Paige Johnson gives opening remarks at the National Creative Writing and Arts Competition for high schoolers in Jakarta, Indonesia, in 2011.
Paige Johnson gives opening remarks at the National Creative Writing and Arts Competition for high schoolers in Jakarta, Indonesia (2011)

Paige Johnson is a graduate student at the Department of Theater, Dance and Performance Studies (TDPS.) An Alabama native, she came to the TDPS following a year in Indonesia on a Fulbright grant after she completed her B.A. from Columbia University.

Paige was still on Indonesian soil when she decided to pursue her Ph.D. at UC Berkeley. “While teaching English and Theatre to high-schoolers in Indonesia, I began to keep this running list of things I wanted to research,” she said. “I was being bombarded by all of these fascinating, complicated experiences and I really missed the environment of rigorous critical reflection that one can find in the academy.” Paige followed her heart and, from long distance, applied to graduate school.

Since coming to UC Berkeley in 2011, Paige has engaged in several exciting projects. She co-directed the original piece “Champagne Problems” in the 2011 workshop Lust for Magic, directed a workshop production of Jean Genet’s The Maids, traveled to the 11th Annual Havana Biennial in 2012 as a research assistant, and returned to Indonesia to do research and language training in the summer of 2013. Most recently, she gave a series of dramaturgical talks for the California Shakespeare Theater’s 2013 season as part of a new partnership between Cal Shakes and UC Berkeley.

In this interview with eGrad, Paige — who expects to graduate in 2017 — talked about her professional life, job goals, and remarkable times she has had as a TDPS student at UC Berkeley.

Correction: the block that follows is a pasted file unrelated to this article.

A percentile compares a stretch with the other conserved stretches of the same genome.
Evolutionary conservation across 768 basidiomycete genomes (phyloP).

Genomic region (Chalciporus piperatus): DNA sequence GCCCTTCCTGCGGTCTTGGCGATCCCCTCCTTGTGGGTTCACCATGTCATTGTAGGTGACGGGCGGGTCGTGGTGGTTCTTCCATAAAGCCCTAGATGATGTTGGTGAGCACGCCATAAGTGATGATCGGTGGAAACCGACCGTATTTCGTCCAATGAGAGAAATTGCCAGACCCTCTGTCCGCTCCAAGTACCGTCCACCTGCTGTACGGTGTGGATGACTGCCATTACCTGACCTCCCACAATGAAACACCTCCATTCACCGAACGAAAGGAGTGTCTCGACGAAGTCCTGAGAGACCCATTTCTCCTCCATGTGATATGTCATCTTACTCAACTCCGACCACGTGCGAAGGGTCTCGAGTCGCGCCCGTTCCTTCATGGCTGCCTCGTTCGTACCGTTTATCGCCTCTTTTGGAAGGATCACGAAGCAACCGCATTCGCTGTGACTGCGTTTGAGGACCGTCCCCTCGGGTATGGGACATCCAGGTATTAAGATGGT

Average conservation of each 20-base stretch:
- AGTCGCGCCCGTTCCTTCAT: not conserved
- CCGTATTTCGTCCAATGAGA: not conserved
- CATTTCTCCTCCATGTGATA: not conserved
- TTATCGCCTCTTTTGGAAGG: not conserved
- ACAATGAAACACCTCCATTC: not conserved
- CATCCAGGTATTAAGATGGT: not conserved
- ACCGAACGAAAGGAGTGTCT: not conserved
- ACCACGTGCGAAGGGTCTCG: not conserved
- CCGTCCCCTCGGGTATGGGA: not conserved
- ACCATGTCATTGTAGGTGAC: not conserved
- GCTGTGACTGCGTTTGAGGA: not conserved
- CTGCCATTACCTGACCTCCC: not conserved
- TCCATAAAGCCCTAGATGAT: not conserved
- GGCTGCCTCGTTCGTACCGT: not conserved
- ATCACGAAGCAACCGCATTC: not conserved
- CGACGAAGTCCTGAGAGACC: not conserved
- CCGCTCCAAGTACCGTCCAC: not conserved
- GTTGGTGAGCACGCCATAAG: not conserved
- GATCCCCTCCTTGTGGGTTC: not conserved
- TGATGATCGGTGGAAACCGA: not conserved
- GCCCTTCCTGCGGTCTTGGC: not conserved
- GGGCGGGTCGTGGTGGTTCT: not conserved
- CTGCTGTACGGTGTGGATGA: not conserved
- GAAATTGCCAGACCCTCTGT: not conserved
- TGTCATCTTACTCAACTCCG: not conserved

What made you choose UC Berkeley?
Having grown up in the South and having done my undergraduate degree on the East Coast, I was really craving a change in the environment. I came to visit Berkeley and completely fell in love with the Bay Area. I also really appreciated the passion that people here have not only about their work, but about preserving Berkeley as an accessible public institution. I won’t say that I didn’t love the seemingly limitless access and resources that come with attending a private institution. But I just felt from the moment I first visited this campus that I was being engaged in a more rigorous way in the very purpose of today’s universities.

What drew you to the TDPS?
What really drew me to TDPS, besides the truly excellent faculty, was the department’s commitment to truly interdisciplinary work. As soon as I was informed of my acceptance, I began receiving emails from faculty in the TDPS Graduate Group, who have disciplinary homes in other departments, but who were already reaching out to draw connections to my work from their fields. There’s just this amazing potential fostered by the department and the wider graduate group to really explode the boundaries of your work, and I found and continue to find this uniquely challenging and incredibly exciting.

What’s the focus of your studies?
I would say, at its most simple, Performance Studies is a field that focuses on performance as a theoretical lens and an object of study. Performance here [at UC Berkeley] moves beyond the boundaries of just theatre or dance to encompass a wide range of behaviors and situations. My work focuses on genres of performance emerging out of male-to-female transgender communities in Indonesia. While my project is still in its nascent stages, I’m interested in performance as a tool for identity formation for trans communities and how these formations coalesce with or oppose contemporary notions of “Indonesian-ness” as constructed by the state.

What’s your ultimate career goal?
A cheeky answer would probably be “get a job.” But in all seriousness I would love to join the ranks of the professoriate and continue to teach and pursue my research. However, I think it’s really important in today’s economy to be flexible. So, to that end, I’m definitely keeping an eye to how my skills can also translate outside of the academy.

What will you never forget about your time at UC Berkeley?
My experience observing and eventually participating in the various forms of campus activism that have taken place over the last three years. Seeing students and educators fight for not only the idea but the reality of the public university. It has been a really tumultuous time to enter UC but I can honestly say it’s made me a more conscious person and ethical scholar.